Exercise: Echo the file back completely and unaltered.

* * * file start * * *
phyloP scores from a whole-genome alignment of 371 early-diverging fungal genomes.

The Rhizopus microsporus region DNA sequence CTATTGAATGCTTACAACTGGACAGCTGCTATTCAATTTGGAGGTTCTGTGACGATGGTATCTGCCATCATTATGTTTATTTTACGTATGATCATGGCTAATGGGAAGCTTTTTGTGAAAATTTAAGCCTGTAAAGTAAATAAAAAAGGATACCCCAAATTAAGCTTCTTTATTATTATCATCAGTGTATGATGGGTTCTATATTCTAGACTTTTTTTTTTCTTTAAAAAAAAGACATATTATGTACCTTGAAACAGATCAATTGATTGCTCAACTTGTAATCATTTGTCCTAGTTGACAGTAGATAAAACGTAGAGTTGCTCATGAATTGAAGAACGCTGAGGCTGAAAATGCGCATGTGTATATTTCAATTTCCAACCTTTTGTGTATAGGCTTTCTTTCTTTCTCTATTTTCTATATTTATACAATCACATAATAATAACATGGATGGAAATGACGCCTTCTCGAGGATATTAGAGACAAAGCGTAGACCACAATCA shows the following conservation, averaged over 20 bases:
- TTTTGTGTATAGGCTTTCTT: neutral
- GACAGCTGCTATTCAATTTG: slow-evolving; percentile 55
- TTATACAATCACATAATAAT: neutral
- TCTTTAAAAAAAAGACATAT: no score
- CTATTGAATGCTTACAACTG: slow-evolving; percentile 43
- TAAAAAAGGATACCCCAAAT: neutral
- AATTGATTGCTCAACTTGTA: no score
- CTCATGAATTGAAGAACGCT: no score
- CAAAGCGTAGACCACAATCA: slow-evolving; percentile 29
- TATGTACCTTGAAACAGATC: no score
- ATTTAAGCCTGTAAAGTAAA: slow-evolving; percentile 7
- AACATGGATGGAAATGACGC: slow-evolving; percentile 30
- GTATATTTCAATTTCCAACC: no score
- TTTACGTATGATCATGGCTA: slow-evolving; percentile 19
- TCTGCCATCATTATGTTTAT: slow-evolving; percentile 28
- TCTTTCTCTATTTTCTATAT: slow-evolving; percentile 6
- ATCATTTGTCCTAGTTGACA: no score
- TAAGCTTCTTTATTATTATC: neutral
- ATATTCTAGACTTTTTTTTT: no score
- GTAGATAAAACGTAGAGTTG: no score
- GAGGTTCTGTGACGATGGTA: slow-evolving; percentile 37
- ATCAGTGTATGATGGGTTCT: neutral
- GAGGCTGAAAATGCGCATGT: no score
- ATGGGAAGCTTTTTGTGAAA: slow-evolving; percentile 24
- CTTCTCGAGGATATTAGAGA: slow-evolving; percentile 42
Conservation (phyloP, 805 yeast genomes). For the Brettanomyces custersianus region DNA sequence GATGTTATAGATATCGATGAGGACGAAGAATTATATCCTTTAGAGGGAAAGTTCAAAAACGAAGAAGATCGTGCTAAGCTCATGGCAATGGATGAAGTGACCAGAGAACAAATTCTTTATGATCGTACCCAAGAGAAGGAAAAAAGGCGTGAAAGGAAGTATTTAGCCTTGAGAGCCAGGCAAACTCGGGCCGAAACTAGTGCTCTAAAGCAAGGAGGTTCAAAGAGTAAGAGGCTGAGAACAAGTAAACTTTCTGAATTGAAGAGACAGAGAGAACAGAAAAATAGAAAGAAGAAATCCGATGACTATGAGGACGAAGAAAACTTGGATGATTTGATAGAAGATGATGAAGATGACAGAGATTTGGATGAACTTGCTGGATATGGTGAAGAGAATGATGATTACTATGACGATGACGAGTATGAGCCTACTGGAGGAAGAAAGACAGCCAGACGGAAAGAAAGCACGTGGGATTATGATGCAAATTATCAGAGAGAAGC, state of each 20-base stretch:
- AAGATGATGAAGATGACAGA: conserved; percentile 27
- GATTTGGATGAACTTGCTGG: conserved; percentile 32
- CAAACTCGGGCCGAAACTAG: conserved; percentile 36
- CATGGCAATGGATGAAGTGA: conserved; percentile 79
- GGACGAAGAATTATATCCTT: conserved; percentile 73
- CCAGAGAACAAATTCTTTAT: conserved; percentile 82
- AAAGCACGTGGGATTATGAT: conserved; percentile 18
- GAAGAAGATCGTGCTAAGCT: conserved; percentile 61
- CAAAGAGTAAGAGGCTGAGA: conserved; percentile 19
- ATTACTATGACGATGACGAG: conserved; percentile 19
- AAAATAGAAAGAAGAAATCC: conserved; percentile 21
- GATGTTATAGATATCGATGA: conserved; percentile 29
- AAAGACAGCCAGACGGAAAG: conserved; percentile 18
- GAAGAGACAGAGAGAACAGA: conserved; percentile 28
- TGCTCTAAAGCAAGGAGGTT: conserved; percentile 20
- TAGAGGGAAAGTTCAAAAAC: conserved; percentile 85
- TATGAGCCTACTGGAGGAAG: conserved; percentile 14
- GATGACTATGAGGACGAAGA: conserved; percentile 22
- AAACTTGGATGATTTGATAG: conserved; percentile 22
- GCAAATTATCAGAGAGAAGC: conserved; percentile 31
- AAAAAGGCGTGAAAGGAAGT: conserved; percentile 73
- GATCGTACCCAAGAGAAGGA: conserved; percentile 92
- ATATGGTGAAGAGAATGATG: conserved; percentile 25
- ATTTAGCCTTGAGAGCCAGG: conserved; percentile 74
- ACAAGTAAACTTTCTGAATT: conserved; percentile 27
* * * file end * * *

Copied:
phyloP scores from a whole-genome alignment of 371 early-diverging fungal genomes.

The Rhizopus microsporus region DNA sequence CTATTGAATGCTTACAACTGGACAGCTGCTATTCAATTTGGAGGTTCTGTGACGATGGTATCTGCCATCATTATGTTTATTTTACGTATGATCATGGCTAATGGGAAGCTTTTTGTGAAAATTTAAGCCTGTAAAGTAAATAAAAAAGGATACCCCAAATTAAGCTTCTTTATTATTATCATCAGTGTATGATGGGTTCTATATTCTAGACTTTTTTTTTTCTTTAAAAAAAAGACATATTATGTACCTTGAAACAGATCAATTGATTGCTCAACTTGTAATCATTTGTCCTAGTTGACAGTAGATAAAACGTAGAGTTGCTCATGAATTGAAGAACGCTGAGGCTGAAAATGCGCATGTGTATATTTCAATTTCCAACCTTTTGTGTATAGGCTTTCTTTCTTTCTCTATTTTCTATATTTATACAATCACATAATAATAACATGGATGGAAATGACGCCTTCTCGAGGATATTAGAGACAAAGCGTAGACCACAATCA shows the following conservation, averaged over 20 bases:
- TTTTGTGTATAGGCTTTCTT: neutral
- GACAGCTGCTATTCAATTTG: slow-evolving; percentile 55
- TTATACAATCACATAATAAT: neutral
- TCTTTAAAAAAAAGACATAT: no score
- CTATTGAATGCTTACAACTG: slow-evolving; percentile 43
- TAAAAAAGGATACCCCAAAT: neutral
- AATTGATTGCTCAACTTGTA: no score
- CTCATGAATTGAAGAACGCT: no score
- CAAAGCGTAGACCACAATCA: slow-evolving; percentile 29
- TATGTACCTTGAAACAGATC: no score
- ATTTAAGCCTGTAAAGTAAA: slow-evolving; percentile 7
- AACATGGATGGAAATGACGC: slow-evolving; percentile 30
- GTATATTTCAATTTCCAACC: no score
- TTTACGTATGATCATGGCTA: slow-evolving; percentile 19
- TCTGCCATCATTATGTTTAT: slow-evolving; percentile 28
- TCTTTCTCTATTTTCTATAT: slow-evolving; percentile 6
- ATCATTTGTCCTAGTTGACA: no score
- TAAGCTTCTTTATTATTATC: neutral
- ATATTCTAGACTTTTTTTTT: no score
- GTAGATAAAACGTAGAGTTG: no score
- GAGGTTCTGTGACGATGGTA: slow-evolving; percentile 37
- ATCAGTGTATGATGGGTTCT: neutral
- GAGGCTGAAAATGCGCATGT: no score
- ATGGGAAGCTTTTTGTGAAA: slow-evolving; percentile 24
- CTTCTCGAGGATATTAGAGA: slow-evolving; percentile 42
Conservation (phyloP, 805 yeast genomes). For the Brettanomyces custersianus region DNA sequence GATGTTATAGATATCGATGAGGACGAAGAATTATATCCTTTAGAGGGAAAGTTCAAAAACGAAGAAGATCGTGCTAAGCTCATGGCAATGGATGAAGTGACCAGAGAACAAATTCTTTATGATCGTACCCAAGAGAAGGAAAAAAGGCGTGAAAGGAAGTATTTAGCCTTGAGAGCCAGGCAAACTCGGGCCGAAACTAGTGCTCTAAAGCAAGGAGGTTCAAAGAGTAAGAGGCTGAGAACAAGTAAACTTTCTGAATTGAAGAGACAGAGAGAACAGAAAAATAGAAAGAAGAAATCCGATGACTATGAGGACGAAGAAAACTTGGATGATTTGATAGAAGATGATGAAGATGACAGAGATTTGGATGAACTTGCTGGATATGGTGAAGAGAATGATGATTACTATGACGATGACGAGTATGAGCCTACTGGAGGAAGAAAGACAGCCAGACGGAAAGAAAGCACGTGGGATTATGATGCAAATTATCAGAGAGAAGC, state of each 20-base stretch:
- AAGATGATGAAGATGACAGA: conserved; percentile 27
- GATTTGGATGAACTTGCTGG: conserved; percentile 32
- CAAACTCGGGCCGAAACTAG: conserved; percentile 36
- CATGGCAATGGATGAAGTGA: conserved; percentile 79
- GGACGAAGAATTATATCCTT: conserved; percentile 73
- CCAGAGAACAAATTCTTTAT: conserved; percentile 82
- AAAGCACGTGGGATTATGAT: conserved; percentile 18
- GAAGAAGATCGTGCTAAGCT: conserved; percentile 61
- CAAAGAGTAAGAGGCTGAGA: conserved; percentile 19
- ATTACTATGACGATGACGAG: conserved; percentile 19
- AAAATAGAAAGAAGAAATCC: conserved; percentile 21
- GATGTTATAGATATCGATGA: conserved; percentile 29
- AAAGACAGCCAGACGGAAAG: conserved; percentile 18
- GAAGAGACAGAGAGAACAGA: conserved; percentile 28
- TGCTCTAAAGCAAGGAGGTT: conserved; percentile 20
- TAGAGGGAAAGTTCAAAAAC: conserved; percentile 85
- TATGAGCCTACTGGAGGAAG: conserved; percentile 14
- GATGACTATGAGGACGAAGA: conserved; percentile 22
- AAACTTGGATGATTTGATAG: conserved; percentile 22
- GCAAATTATCAGAGAGAAGC: conserved; percentile 31
- AAAAAGGCGTGAAAGGAAGT: conserved; percentile 73
- GATCGTACCCAAGAGAAGGA: conserved; percentile 92
- ATATGGTGAAGAGAATGATG: conserved; percentile 25
- ATTTAGCCTTGAGAGCCAGG: conserved; percentile 74
- ACAAGTAAACTTTCTGAATT: conserved; percentile 27